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2019 Byzantine Studies Symposium

Posted On June 18, 2019 | 10:31 am | by Press | Permalink
Processions: Urban Ritual in Byzantium and Neighboring Lands

The annual Byzantine Studies symposium, “Processions: Urban Ritual in Byzantium and Neighboring Lands,” was held April 12 and 13 and was organized by Leslie Brubaker (University of Birmingham) and Nancy Ševčenko (independent scholar), with support from Anna Stavrakopoulou and Eden Slone.

Military, civic, and religious processions were hallmarks of the ancient and medieval world; they continued into the Renaissance and, indeed, continue to this day. The conference speakers examined a large variety of texts, artifacts, and images to develop a new understanding of medieval urban life across multiple social registers. Studying processions introduces us to new protagonists, because processions involve audiences and other groups hitherto virtually invisible (such as the team of people who prepared for the event by decorating the streets). The presentations offered ample, multifaceted evidence that the Byzantine commitment to processions was striking in terms of the resources and time allocated: there were as many as two processions a week in Constantinople, many involving the patriarch and the emperor. In the Latin West, the Crusader States, and in the Fatimid, Ottoman, and Muscovite worlds, by comparison, processions occurred far less frequently: the procession was significantly more important to the Byzantines than to their neighbors and successors. The comparative study of Byzantine processions offered by the speakers at the symposium revealed how the Byzantines operated in a complex global network defined by local contexts, how they positioned themselves within this network, and the nature of the Byzantine legacy to the Eastern and Western inheritors of their culture.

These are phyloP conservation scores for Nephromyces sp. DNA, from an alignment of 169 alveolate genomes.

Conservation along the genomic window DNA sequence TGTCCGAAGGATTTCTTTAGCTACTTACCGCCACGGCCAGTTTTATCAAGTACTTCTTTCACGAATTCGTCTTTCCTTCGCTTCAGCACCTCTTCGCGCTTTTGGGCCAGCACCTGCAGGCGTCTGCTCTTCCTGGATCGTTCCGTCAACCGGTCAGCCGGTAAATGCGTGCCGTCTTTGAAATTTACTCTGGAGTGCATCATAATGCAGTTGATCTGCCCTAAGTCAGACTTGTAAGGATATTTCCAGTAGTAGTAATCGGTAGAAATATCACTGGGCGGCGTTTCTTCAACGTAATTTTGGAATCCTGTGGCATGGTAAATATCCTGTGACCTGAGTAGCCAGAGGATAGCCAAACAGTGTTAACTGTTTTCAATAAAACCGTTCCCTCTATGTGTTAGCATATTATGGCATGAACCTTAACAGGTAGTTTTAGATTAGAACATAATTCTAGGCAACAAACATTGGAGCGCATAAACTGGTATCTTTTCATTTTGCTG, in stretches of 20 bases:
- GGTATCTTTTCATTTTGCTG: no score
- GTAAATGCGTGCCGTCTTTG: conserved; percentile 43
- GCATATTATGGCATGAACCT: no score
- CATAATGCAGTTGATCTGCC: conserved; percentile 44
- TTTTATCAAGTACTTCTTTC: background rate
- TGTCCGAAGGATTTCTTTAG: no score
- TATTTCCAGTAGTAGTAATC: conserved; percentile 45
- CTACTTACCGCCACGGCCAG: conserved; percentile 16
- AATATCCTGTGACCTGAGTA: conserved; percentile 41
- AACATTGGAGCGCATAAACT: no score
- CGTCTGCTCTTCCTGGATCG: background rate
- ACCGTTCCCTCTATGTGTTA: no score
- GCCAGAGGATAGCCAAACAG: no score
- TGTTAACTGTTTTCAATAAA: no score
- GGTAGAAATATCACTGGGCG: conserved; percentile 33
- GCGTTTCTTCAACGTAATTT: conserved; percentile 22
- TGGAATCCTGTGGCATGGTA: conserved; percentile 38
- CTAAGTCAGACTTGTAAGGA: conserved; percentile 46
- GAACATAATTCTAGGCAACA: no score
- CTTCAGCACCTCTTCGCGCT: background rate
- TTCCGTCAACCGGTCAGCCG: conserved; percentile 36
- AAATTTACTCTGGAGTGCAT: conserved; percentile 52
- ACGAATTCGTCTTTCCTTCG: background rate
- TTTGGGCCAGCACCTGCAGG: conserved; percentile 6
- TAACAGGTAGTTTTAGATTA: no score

Speakers from Greece, Italy, Turkey, the United Kingdom, and the United States—Nathanael Andrade (Binghamton University), Christine Angelidi (Institute of Historical Research, National Hellenic Research Foundation), Leslie Brubaker (University of Birmingham), Michael Featherstone (Centre national de la recherche scientifique; University of Fribourg), Michael S. Flier (Harvard University), Georgia Frank (Colgate University), Niels Gaul (University of Edinburgh), Çiğdem Kafescioğlu (Boğaziçi University), James Norrie (University of Oxford), Sebastián Salvadó (independent scholar), Paula Sanders (Rice University), and Alexandra Vukovich (University of Oxford)―addressed topics in Byzantine, Western medieval, Slavic, Islamic, and Ottoman studies, in the fields of history, philology, religious studies, and art history. Presentations covered processions in late antiquity; in early, middle, and late Byzantine Constantinople; in Milan, Rome, Jerusalem, Egypt, North Africa, and Iberia; in early Rus and in the age of Peter the Great, offering a synthetic, historicizing, contextualizing, and comparative examination of processions.


Image: Trier, Cathedral Treasury, ivory panel, ca. 800 (?): Imperial procession with relic.